I received this book last year from Women's Fiction, but life and poor health got in the way and the book got lost in the shuffle.
I rediscovered it on...moreI received this book last year from Women's Fiction, but life and poor health got in the way and the book got lost in the shuffle.
I rediscovered it on my bookshelf, and I apologize for it's late address.
This is an easy to read nice story about a young widow, Cassie, who answers an ad in the newspaper from a young woman, Betty Jewell, who is dying with cancer and is searching for the right person to adopt and raise her daughter, Billie.
It takes place during the Jim Crow era when bad things happened, towns were color-divided and animosity ruled the day.
Other players are: Saint Hughes, a blues trumpeter, who Billie believes is her dad, though she has never met him; Fay Dean, Cassie's sister-in-law; Sudie and Merry Lynn, Betty Jewell's two best friends; and Queen, Billie's grandmother who spend most of the book frying chicken and making biscuits.
The tension mounts as time runs out for Betty Jewell, and her choice of Cassie to raise Billie causes hard feelings, plus Saint Hughes plans to come back after ten years to raise the daughter he thinks is his.
There are some unexpected twists and turns, and it all adds up to be a good read.
I don't care what anyone else thinks, I still give it five stars. Heck, I'd probably give Andrew Sean Greer five stars on his looks alone.
Now, that th...moreI don't care what anyone else thinks, I still give it five stars. Heck, I'd probably give Andrew Sean Greer five stars on his looks alone.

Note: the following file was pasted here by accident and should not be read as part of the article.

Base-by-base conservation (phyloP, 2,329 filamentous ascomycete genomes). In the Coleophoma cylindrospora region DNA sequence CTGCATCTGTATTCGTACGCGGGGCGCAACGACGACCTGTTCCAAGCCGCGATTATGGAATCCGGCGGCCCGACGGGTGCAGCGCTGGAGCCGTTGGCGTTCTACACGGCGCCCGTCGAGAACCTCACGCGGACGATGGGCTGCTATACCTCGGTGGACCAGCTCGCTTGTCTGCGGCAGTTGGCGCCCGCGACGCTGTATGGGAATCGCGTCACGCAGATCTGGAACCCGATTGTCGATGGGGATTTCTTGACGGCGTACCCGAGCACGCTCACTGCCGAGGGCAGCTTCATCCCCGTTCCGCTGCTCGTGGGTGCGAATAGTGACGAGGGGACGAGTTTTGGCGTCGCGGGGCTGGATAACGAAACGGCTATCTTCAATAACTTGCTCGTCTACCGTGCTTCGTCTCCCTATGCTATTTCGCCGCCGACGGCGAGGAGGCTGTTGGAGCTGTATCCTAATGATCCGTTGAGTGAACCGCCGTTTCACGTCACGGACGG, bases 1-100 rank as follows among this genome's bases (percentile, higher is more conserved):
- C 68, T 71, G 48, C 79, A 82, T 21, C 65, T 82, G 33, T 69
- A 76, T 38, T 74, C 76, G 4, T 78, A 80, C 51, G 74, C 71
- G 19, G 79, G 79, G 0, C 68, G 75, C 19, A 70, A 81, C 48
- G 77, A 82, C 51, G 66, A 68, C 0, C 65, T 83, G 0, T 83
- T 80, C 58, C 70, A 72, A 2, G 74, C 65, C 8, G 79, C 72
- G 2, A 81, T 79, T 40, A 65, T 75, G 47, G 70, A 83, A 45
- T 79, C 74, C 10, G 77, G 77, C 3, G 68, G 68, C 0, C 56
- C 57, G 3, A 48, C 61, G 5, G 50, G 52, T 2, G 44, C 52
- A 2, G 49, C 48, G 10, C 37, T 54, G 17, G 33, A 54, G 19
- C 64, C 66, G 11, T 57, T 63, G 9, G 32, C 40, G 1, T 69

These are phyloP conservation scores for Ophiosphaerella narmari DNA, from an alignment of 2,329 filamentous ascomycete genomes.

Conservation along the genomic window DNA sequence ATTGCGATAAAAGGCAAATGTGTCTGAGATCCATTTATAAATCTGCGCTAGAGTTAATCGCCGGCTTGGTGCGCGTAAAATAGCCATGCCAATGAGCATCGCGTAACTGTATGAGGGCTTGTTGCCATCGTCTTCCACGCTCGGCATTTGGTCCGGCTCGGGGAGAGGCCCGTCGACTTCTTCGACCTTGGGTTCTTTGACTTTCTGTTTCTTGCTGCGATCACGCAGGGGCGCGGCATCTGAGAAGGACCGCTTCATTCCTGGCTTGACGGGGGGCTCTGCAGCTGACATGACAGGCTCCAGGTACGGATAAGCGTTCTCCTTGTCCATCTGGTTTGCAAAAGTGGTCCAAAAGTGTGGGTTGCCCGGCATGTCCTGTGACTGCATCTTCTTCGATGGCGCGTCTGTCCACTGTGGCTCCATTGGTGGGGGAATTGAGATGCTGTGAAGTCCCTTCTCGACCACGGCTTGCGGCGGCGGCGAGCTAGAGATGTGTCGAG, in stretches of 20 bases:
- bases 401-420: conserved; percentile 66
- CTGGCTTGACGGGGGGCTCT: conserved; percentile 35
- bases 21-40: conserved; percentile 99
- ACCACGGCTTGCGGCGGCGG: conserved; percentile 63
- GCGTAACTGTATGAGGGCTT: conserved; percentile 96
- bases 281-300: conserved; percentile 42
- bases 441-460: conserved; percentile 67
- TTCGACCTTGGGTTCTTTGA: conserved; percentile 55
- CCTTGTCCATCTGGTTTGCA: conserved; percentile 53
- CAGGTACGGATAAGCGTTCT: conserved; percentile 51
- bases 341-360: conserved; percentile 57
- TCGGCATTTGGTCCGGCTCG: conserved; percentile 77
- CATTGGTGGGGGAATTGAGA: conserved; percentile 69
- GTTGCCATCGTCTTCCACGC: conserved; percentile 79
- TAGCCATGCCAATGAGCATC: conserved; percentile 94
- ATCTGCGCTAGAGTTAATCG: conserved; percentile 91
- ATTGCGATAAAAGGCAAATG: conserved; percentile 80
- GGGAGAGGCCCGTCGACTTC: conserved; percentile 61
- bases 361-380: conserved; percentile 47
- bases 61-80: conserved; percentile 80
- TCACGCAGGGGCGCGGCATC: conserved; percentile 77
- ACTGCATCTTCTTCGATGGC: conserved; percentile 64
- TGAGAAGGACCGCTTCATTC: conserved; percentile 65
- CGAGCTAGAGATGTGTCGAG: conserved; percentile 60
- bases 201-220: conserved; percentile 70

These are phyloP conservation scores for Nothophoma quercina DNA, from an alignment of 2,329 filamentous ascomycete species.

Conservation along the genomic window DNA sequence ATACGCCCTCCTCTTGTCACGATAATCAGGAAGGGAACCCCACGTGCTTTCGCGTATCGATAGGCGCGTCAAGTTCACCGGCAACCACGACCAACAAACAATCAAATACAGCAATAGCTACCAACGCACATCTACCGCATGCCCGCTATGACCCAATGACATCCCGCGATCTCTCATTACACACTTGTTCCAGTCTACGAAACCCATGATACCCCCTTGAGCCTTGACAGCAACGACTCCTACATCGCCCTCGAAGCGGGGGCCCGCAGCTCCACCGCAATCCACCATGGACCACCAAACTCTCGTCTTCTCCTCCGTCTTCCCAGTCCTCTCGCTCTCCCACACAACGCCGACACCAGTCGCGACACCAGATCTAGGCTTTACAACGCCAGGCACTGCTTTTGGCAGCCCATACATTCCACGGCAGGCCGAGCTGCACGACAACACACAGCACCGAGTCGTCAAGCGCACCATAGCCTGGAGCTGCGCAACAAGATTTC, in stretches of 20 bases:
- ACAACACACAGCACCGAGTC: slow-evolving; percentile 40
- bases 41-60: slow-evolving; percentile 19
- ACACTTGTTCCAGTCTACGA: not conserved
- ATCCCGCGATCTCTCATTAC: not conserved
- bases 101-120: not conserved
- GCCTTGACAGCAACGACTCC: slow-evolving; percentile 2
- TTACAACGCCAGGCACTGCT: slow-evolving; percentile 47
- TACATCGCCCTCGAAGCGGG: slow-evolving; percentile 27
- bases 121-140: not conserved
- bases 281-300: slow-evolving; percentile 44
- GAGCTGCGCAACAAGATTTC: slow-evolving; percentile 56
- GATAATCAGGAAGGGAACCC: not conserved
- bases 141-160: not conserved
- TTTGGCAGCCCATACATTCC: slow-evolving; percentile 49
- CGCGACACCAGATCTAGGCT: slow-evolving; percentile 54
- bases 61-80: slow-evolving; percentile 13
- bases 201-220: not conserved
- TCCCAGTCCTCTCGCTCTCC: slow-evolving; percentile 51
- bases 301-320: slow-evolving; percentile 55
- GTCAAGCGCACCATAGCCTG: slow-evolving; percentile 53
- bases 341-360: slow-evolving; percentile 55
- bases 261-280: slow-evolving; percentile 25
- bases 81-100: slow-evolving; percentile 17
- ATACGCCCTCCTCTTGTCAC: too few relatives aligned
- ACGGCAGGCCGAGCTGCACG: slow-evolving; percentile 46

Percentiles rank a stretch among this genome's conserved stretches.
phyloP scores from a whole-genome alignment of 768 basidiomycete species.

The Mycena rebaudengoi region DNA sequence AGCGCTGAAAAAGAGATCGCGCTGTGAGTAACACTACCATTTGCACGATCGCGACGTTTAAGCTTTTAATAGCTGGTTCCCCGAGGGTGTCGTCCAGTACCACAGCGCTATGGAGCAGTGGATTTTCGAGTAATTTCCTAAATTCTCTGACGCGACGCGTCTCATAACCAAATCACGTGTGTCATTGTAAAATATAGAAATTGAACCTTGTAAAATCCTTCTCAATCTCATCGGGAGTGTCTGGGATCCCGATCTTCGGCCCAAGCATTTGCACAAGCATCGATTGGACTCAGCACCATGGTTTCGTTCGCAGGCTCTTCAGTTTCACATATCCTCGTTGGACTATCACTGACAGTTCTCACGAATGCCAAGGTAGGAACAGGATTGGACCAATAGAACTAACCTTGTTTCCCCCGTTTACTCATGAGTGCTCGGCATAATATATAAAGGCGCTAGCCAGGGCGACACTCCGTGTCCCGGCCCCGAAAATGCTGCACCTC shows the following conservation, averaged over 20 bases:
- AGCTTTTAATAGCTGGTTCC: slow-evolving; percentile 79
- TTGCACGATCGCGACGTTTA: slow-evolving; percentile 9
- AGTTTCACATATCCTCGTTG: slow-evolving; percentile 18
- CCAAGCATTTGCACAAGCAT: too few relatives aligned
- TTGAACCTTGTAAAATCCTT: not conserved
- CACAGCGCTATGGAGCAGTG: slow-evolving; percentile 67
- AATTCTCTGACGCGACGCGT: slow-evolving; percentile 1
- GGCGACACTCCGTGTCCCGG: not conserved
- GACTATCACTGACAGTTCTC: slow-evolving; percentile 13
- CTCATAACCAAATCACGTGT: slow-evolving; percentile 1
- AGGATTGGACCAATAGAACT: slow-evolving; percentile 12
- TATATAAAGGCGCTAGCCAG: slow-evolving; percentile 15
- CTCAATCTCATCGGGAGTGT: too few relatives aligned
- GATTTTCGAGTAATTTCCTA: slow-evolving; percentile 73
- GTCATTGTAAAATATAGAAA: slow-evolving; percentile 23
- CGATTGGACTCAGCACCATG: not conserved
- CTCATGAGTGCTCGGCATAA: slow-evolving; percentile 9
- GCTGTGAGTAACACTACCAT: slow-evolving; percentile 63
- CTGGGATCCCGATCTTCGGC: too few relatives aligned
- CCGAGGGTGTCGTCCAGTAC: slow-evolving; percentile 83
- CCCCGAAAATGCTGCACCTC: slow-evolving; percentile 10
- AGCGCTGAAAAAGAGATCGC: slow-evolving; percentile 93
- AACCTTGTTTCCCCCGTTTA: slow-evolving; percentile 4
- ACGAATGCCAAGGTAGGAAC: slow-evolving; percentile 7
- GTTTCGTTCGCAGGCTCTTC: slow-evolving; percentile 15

Now, that that's out of the way, this is the first book of Greer's that I've read, and his writing is beautiful. If he told the same story over and over, but used different descriptions, I'd read them all.
Example: "I found Mrs. Green in the living room, looking out the window at the raindrops, each with a tiny streetlight tucked inside it."
This is a time travel story in which shock treatments for depression cause the protagonist to move in and out of 1919, 1941, and 1985. The only thing that would have made this better for me, would be for me to be familiar with the streets of NYC. Then I could have pictured it all.
I was lucky enough to snare this from First to Read. It's already a best seller in Europe. It was written in French and masterfully translated to Engl...moreI was lucky enough to snare this from First to Read. It's already a best seller in Europe. It was written in French and masterfully translated to English by Sam Taylor.
The young author, Joel Dicker, has created a book within a book and the story follows more twists and turns than you can imagine, surprising the reader at every curve, up to the very end.
It involves the case of a fifteen-year-old girl who disappeared. When her remains were discovered thirty-three years later, the case was reopened.